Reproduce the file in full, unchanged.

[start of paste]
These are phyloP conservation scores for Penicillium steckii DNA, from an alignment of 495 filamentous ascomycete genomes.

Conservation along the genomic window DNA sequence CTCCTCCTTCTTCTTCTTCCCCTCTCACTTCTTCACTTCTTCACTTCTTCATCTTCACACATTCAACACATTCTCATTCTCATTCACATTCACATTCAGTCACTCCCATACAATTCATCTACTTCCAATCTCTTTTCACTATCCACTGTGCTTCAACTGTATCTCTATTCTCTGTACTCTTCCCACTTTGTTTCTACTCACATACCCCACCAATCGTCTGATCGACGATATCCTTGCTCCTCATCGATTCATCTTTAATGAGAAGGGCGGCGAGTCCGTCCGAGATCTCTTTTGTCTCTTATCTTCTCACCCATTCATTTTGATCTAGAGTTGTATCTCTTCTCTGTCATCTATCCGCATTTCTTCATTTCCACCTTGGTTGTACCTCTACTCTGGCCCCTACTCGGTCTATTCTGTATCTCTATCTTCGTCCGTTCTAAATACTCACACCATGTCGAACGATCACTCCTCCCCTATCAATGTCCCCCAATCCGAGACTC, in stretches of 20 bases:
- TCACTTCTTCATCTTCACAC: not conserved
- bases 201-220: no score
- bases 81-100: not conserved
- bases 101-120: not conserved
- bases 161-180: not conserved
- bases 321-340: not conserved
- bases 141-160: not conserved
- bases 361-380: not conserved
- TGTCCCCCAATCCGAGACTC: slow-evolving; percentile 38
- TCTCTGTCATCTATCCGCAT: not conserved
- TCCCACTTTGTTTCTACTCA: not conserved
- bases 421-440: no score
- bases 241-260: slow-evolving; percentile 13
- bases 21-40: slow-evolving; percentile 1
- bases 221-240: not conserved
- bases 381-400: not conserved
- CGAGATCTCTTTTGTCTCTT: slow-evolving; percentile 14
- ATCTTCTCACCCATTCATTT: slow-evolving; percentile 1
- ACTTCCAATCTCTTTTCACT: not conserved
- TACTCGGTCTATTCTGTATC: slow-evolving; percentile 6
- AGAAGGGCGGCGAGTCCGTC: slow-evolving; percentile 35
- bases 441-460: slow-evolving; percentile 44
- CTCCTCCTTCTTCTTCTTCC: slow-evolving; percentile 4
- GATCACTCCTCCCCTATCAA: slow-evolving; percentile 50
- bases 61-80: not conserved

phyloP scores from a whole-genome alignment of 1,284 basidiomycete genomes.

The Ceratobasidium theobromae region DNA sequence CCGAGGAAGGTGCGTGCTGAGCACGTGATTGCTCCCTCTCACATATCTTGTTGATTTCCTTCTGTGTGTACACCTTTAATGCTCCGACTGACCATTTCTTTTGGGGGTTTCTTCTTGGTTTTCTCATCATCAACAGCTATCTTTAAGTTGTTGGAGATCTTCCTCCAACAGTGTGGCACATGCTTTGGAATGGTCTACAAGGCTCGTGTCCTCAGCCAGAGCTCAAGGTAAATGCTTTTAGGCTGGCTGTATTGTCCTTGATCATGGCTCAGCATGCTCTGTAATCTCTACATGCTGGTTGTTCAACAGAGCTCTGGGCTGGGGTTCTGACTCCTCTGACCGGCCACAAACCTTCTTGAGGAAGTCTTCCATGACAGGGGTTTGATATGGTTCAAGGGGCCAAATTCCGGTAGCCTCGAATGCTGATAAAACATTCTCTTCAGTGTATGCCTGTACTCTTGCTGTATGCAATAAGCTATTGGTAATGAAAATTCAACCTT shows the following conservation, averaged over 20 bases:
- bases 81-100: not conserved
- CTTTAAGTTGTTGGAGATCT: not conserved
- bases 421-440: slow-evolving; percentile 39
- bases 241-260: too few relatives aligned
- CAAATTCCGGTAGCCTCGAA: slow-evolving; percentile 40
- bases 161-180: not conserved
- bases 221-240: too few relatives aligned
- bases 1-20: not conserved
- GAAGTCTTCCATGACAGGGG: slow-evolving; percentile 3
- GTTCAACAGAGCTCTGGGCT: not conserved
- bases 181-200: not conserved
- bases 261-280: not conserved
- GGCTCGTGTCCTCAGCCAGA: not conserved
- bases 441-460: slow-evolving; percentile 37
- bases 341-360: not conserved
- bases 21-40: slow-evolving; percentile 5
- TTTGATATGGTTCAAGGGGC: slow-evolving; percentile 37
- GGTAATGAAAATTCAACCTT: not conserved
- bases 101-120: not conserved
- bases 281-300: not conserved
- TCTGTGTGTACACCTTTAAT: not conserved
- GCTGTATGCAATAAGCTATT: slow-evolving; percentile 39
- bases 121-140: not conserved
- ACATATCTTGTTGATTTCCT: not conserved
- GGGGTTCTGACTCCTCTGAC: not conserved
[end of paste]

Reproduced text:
These are phyloP conservation scores for Penicillium steckii DNA, from an alignment of 495 filamentous ascomycete genomes.

Conservation along the genomic window DNA sequence CTCCTCCTTCTTCTTCTTCCCCTCTCACTTCTTCACTTCTTCACTTCTTCATCTTCACACATTCAACACATTCTCATTCTCATTCACATTCACATTCAGTCACTCCCATACAATTCATCTACTTCCAATCTCTTTTCACTATCCACTGTGCTTCAACTGTATCTCTATTCTCTGTACTCTTCCCACTTTGTTTCTACTCACATACCCCACCAATCGTCTGATCGACGATATCCTTGCTCCTCATCGATTCATCTTTAATGAGAAGGGCGGCGAGTCCGTCCGAGATCTCTTTTGTCTCTTATCTTCTCACCCATTCATTTTGATCTAGAGTTGTATCTCTTCTCTGTCATCTATCCGCATTTCTTCATTTCCACCTTGGTTGTACCTCTACTCTGGCCCCTACTCGGTCTATTCTGTATCTCTATCTTCGTCCGTTCTAAATACTCACACCATGTCGAACGATCACTCCTCCCCTATCAATGTCCCCCAATCCGAGACTC, in stretches of 20 bases:
- TCACTTCTTCATCTTCACAC: not conserved
- bases 201-220: no score
- bases 81-100: not conserved
- bases 101-120: not conserved
- bases 161-180: not conserved
- bases 321-340: not conserved
- bases 141-160: not conserved
- bases 361-380: not conserved
- TGTCCCCCAATCCGAGACTC: slow-evolving; percentile 38
- TCTCTGTCATCTATCCGCAT: not conserved
- TCCCACTTTGTTTCTACTCA: not conserved
- bases 421-440: no score
- bases 241-260: slow-evolving; percentile 13
- bases 21-40: slow-evolving; percentile 1
- bases 221-240: not conserved
- bases 381-400: not conserved
- CGAGATCTCTTTTGTCTCTT: slow-evolving; percentile 14
- ATCTTCTCACCCATTCATTT: slow-evolving; percentile 1
- ACTTCCAATCTCTTTTCACT: not conserved
- TACTCGGTCTATTCTGTATC: slow-evolving; percentile 6
- AGAAGGGCGGCGAGTCCGTC: slow-evolving; percentile 35
- bases 441-460: slow-evolving; percentile 44
- CTCCTCCTTCTTCTTCTTCC: slow-evolving; percentile 4
- GATCACTCCTCCCCTATCAA: slow-evolving; percentile 50
- bases 61-80: not conserved

phyloP scores from a whole-genome alignment of 1,284 basidiomycete genomes.

The Ceratobasidium theobromae region DNA sequence CCGAGGAAGGTGCGTGCTGAGCACGTGATTGCTCCCTCTCACATATCTTGTTGATTTCCTTCTGTGTGTACACCTTTAATGCTCCGACTGACCATTTCTTTTGGGGGTTTCTTCTTGGTTTTCTCATCATCAACAGCTATCTTTAAGTTGTTGGAGATCTTCCTCCAACAGTGTGGCACATGCTTTGGAATGGTCTACAAGGCTCGTGTCCTCAGCCAGAGCTCAAGGTAAATGCTTTTAGGCTGGCTGTATTGTCCTTGATCATGGCTCAGCATGCTCTGTAATCTCTACATGCTGGTTGTTCAACAGAGCTCTGGGCTGGGGTTCTGACTCCTCTGACCGGCCACAAACCTTCTTGAGGAAGTCTTCCATGACAGGGGTTTGATATGGTTCAAGGGGCCAAATTCCGGTAGCCTCGAATGCTGATAAAACATTCTCTTCAGTGTATGCCTGTACTCTTGCTGTATGCAATAAGCTATTGGTAATGAAAATTCAACCTT shows the following conservation, averaged over 20 bases:
- bases 81-100: not conserved
- CTTTAAGTTGTTGGAGATCT: not conserved
- bases 421-440: slow-evolving; percentile 39
- bases 241-260: too few relatives aligned
- CAAATTCCGGTAGCCTCGAA: slow-evolving; percentile 40
- bases 161-180: not conserved
- bases 221-240: too few relatives aligned
- bases 1-20: not conserved
- GAAGTCTTCCATGACAGGGG: slow-evolving; percentile 3
- GTTCAACAGAGCTCTGGGCT: not conserved
- bases 181-200: not conserved
- bases 261-280: not conserved
- GGCTCGTGTCCTCAGCCAGA: not conserved
- bases 441-460: slow-evolving; percentile 37
- bases 341-360: not conserved
- bases 21-40: slow-evolving; percentile 5
- TTTGATATGGTTCAAGGGGC: slow-evolving; percentile 37
- GGTAATGAAAATTCAACCTT: not conserved
- bases 101-120: not conserved
- bases 281-300: not conserved
- TCTGTGTGTACACCTTTAAT: not conserved
- GCTGTATGCAATAAGCTATT: slow-evolving; percentile 39
- bases 121-140: not conserved
- ACATATCTTGTTGATTTCCT: not conserved
- GGGGTTCTGACTCCTCTGAC: not conserved